By Courtney Harrell
By Kyra Scrimgeour
By Jena Ardell
By Mary Willson
By Bree Davies
By Tom Murphy
By Tom Murphy
By A.H. Goldstein
British author Jeff Noon would probably take a shine to Denver rapper Mike V. Noon's novel, Vurt, takes place in a future world populated by all kinds of variations on the human species: human/dog combos, folks whose physiology involves copious amounts of gas and vapors, robotmen and people who live in small enclaves powered by garbage and broken glass.
Mike V. is not from the future. As best we can tell, he is a fully human, non-droid organism. And though the old adage dictates that you shouldn't judge a book by its cover, it seems that the former Chaos Theory frontman -- who's releasing his solo debut record, Gameface Vision, on Saturday, July 29, at the Ogden, with Rocket Ajax -- is gearing up for the day when Noon's futurevisions come to fruition. At 29 years old, Mike V.'s tattoo-to-pristine-skin ratio falls at about 1:1; after spending nearly 500 hours at the tattoo parlor, he's got the dern things on his head (a lovely pastel tableau involving waves and thought bubbles), his eyebrows (more bold in alternating orange and green) and his Adam's apple (a drawing of two demon-looking figures locked in a defiant staring contest). He's fond of contact lenses that create the appearance of pupil-free eyes, and he sports those pseudo-tribalist donut-hole earrings that stretch the lobe to a circumference suitable for hauling around a couple of Whoppers.
Each of these physical attributes is not, in and of itself, all that radical. Apparently, kids today like to get tattoos and pierce themselves in weird ways. But there's something about the way the elements combine on Mike V. that suggests a certain dedication to the art of body artistry. Colorful, intricate, bold, frightening and intense, his physicality is an overt manifestation of his creative self that's impossible to ignore and dares you to -- go ahead -- take a good, long look.
"I don't think I was done as a naked skin person," V. says. "I don't even really follow the tattoo world. This is just kind of me. I think of it like this: I kind of wear my feelings on the outside."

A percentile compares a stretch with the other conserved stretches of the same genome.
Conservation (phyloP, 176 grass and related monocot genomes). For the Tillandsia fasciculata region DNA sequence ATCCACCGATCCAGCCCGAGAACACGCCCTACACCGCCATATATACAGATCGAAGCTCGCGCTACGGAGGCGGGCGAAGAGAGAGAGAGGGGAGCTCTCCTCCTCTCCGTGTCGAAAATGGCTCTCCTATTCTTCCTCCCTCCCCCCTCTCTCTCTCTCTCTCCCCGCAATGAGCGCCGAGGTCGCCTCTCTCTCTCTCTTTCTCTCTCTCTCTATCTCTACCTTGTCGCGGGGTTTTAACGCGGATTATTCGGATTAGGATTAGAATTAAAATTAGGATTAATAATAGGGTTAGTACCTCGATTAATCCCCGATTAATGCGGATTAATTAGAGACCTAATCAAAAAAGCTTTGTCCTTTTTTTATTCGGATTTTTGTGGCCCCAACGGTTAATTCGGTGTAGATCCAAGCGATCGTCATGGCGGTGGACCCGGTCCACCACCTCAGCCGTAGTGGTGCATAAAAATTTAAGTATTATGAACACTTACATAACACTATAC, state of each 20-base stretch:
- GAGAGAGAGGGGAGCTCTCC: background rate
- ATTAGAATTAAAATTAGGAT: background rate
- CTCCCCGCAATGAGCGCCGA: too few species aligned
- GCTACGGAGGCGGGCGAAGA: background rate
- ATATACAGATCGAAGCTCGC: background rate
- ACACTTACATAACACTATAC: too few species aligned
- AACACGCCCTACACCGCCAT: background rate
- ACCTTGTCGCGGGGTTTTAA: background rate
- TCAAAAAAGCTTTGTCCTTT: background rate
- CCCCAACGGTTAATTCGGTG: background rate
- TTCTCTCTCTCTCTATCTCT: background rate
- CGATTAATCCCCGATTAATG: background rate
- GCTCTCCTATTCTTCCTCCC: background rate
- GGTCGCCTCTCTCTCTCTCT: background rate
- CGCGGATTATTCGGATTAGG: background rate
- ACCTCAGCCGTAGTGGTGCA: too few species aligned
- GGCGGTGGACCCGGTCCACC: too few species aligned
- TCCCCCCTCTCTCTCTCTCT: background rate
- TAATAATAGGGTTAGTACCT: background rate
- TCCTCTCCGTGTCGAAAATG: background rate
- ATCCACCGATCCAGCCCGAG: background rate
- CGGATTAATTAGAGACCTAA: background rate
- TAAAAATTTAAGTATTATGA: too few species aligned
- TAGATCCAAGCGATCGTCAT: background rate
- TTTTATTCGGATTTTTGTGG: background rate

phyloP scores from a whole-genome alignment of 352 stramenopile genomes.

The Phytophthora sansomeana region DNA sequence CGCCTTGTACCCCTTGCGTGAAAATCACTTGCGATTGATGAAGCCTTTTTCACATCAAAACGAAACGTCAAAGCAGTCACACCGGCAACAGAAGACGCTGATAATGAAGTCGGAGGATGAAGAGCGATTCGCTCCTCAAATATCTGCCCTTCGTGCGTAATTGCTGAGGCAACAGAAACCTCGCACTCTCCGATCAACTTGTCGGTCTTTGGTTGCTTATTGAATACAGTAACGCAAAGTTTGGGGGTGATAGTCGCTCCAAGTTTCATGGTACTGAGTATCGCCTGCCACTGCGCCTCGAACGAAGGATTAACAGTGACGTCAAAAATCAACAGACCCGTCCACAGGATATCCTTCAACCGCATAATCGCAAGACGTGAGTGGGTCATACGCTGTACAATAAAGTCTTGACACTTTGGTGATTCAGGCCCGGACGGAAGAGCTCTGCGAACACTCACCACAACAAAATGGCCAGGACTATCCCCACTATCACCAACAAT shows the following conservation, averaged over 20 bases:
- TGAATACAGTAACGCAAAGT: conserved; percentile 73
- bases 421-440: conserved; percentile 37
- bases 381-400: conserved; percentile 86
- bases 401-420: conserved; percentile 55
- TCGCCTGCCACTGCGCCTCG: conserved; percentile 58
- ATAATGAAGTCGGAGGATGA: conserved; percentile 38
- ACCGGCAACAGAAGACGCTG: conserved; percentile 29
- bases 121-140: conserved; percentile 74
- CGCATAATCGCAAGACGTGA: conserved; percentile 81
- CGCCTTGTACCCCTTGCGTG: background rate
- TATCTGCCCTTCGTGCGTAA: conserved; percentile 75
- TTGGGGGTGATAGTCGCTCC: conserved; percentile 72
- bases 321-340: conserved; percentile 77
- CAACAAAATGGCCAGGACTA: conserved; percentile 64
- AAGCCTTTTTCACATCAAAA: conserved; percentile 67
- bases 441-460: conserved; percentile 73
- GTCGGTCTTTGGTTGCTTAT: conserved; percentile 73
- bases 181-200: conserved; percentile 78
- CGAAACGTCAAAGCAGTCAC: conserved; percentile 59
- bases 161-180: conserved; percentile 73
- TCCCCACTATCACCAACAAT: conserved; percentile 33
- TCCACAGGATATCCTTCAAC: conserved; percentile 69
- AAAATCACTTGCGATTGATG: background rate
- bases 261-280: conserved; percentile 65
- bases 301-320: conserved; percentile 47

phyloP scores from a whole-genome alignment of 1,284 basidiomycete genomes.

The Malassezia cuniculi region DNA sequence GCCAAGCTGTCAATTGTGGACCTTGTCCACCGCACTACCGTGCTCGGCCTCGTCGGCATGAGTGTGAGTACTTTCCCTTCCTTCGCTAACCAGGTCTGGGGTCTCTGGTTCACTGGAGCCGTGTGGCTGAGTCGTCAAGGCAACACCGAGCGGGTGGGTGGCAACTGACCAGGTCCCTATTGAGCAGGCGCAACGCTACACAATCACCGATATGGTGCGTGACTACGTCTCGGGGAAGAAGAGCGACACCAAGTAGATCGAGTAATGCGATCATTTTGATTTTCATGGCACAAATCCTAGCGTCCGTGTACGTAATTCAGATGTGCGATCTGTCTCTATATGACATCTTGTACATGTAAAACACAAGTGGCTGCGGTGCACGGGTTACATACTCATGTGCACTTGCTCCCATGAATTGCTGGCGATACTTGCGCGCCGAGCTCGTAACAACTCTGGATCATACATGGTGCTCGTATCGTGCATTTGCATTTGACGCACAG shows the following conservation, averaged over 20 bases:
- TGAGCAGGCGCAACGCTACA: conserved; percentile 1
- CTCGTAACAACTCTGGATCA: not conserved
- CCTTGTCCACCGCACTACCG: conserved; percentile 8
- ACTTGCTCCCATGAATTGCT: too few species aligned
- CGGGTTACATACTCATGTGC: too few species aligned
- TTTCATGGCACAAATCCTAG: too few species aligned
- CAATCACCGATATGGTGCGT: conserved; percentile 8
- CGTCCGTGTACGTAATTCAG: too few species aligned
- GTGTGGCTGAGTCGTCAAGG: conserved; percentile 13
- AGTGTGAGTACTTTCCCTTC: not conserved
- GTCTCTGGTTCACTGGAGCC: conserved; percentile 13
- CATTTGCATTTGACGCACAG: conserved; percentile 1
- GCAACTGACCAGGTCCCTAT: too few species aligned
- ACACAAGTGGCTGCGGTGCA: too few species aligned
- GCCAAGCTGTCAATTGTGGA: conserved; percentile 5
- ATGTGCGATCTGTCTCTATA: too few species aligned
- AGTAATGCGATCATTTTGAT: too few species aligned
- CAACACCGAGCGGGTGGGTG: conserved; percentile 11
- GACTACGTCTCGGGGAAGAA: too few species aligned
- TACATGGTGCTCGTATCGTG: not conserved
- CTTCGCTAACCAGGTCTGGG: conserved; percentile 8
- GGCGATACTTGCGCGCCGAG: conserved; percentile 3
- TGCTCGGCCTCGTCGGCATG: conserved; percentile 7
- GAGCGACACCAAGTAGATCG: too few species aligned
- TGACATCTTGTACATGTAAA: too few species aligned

Thirteen tracks long and meticulously produced, Gameface Vision finds V. voicing his feelings on everything from religion to sex to social disorder to alien life. (The bonus track, "Alienhated," is a humorous discourse between a smooth-talkin' pimp-daddy type and a squeaking, bleeping E.T.) Though Chaos Theory (which disbanded in 1998 even though it had amassed a sizable local following and won the Metal/Hard Rock/Industrial Category in the 1995 and 1996 Westword Music Awards) preferred the kind of rap/metal fusion that's currently inciting bralessness and selling out stadiums across the world, Gameface Vision finds Mike V. opting for a straightforward hip-hop style that's more concerned with samples and studio tricks than sonic blasts.
"I really have a true love for hip-hop," V. says. "I had to go deep into hip-hop because I was always rapping with these metal guys, and I had to see if I could do it. I got tired of yelling and screaming over loud guitars and asking someone to turn down. Plus, it's kind of hard to get these instrumentalists to play hip-hop, especially if you're playing with thrashers, because it's very simple musically, not really complicated."
The bulk of material on the album was penned and produced by Count D -- former bassist of the much beloved local crew Lord of Word and the Disciples of Bass -- with V. co-producing and arranging the album. Peppered by playful samples and synthesizers, the effort never rises to the hardcore level of Suicidal Tendencies, the Kottonmouth Kings, Raekwon of the Wu Tang Clan or other artists with whom V. identifies and has shared stages, but there's a precise frankness to V.'s delivery that renders him a sharp and insightful MC. Freddy [Durst], get ready.
Prior to the release of Gameface Vision, V. formed his own label, Red Tape, and he hopes that the push he's receiving from local PR company Indiego Promotions will bolster him outside his Denver base. That effort should be helped considerably by the interplanetary presence of George Clinton and Belita Woods of Parliament Funkadelic, who make cameos on the appropriately titled opening track, "Alien Pimpin' Pt. 1." According to V., the pair was hanging around Alley Studios with Count D when he asked them to contribute to the cut, and they obliged. Clinton and Woods add a certain mothership moxie to the album, which never strays too far from a funky, instrumental foundation.
Mike V. plans to utilize a live band as well as six dancers in Saturday's show, an indication that his days of mating rock and rap aren't over. For the time being, his solo debut is a solid showing from a longtime Denver luminary, proof that there is intelligent life in the galaxy of crossover hip-hop. An alien concept, indeed.
Mike V.'s show is one indication that Denver's hip-hop profile might finally be rising (for another, see James Mayo's feature on local MC Don Blas, page 84). On Friday night, Latino MC HydroBass will release Cock Diesel, his solo debut on T.H.E. Records, in a special performance at the Regency Hotel (1-25 and 38th Avenue). Cock Diesel features performances from some notable Hispanic hip-hop heads, including Frost, N2Deep and Lighter Shade of Brown, as well as Colorado heavyweights Kingdom, Apostle and Bumpy Chill. Friday's show -- which will showcase HydroBass and his Cali friends MC EIHT, Rappin' 4Tay and Bad Azz -- should be a bumpin' good time.